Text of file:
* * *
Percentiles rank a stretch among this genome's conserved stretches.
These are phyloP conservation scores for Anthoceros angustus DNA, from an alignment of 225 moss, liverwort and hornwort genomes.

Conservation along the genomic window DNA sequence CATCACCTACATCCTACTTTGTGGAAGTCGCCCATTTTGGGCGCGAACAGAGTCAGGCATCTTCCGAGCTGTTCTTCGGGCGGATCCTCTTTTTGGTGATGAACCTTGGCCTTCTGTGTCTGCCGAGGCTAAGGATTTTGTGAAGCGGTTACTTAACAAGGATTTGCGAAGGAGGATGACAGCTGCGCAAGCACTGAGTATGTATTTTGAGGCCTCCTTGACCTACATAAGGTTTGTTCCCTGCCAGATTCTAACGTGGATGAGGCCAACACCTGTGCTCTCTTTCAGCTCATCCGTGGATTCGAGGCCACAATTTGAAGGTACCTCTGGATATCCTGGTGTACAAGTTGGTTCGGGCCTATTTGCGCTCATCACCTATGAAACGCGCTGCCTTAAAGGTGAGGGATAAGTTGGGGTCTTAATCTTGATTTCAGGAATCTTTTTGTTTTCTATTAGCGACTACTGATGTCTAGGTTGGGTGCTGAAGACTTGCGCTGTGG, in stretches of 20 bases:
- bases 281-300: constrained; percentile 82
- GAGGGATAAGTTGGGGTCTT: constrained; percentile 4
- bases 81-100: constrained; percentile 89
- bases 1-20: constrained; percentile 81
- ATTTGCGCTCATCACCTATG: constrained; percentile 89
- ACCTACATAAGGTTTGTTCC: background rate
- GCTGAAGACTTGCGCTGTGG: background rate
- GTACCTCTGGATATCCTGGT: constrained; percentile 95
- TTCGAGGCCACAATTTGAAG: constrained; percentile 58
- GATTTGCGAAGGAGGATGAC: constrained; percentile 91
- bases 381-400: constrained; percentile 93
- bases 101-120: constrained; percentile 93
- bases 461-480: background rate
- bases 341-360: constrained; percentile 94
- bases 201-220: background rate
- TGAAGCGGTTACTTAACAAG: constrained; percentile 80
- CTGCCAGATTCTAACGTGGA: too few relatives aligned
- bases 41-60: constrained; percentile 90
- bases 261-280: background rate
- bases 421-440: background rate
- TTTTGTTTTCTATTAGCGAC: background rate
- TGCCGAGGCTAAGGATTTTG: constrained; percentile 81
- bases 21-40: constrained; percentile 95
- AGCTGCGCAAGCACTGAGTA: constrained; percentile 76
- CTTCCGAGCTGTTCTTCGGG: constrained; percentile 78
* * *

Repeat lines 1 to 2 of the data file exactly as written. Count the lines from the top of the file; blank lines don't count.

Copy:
Percentiles rank a stretch among this genome's conserved stretches.
These are phyloP conservation scores for Anthoceros angustus DNA, from an alignment of 225 moss, liverwort and hornwort genomes.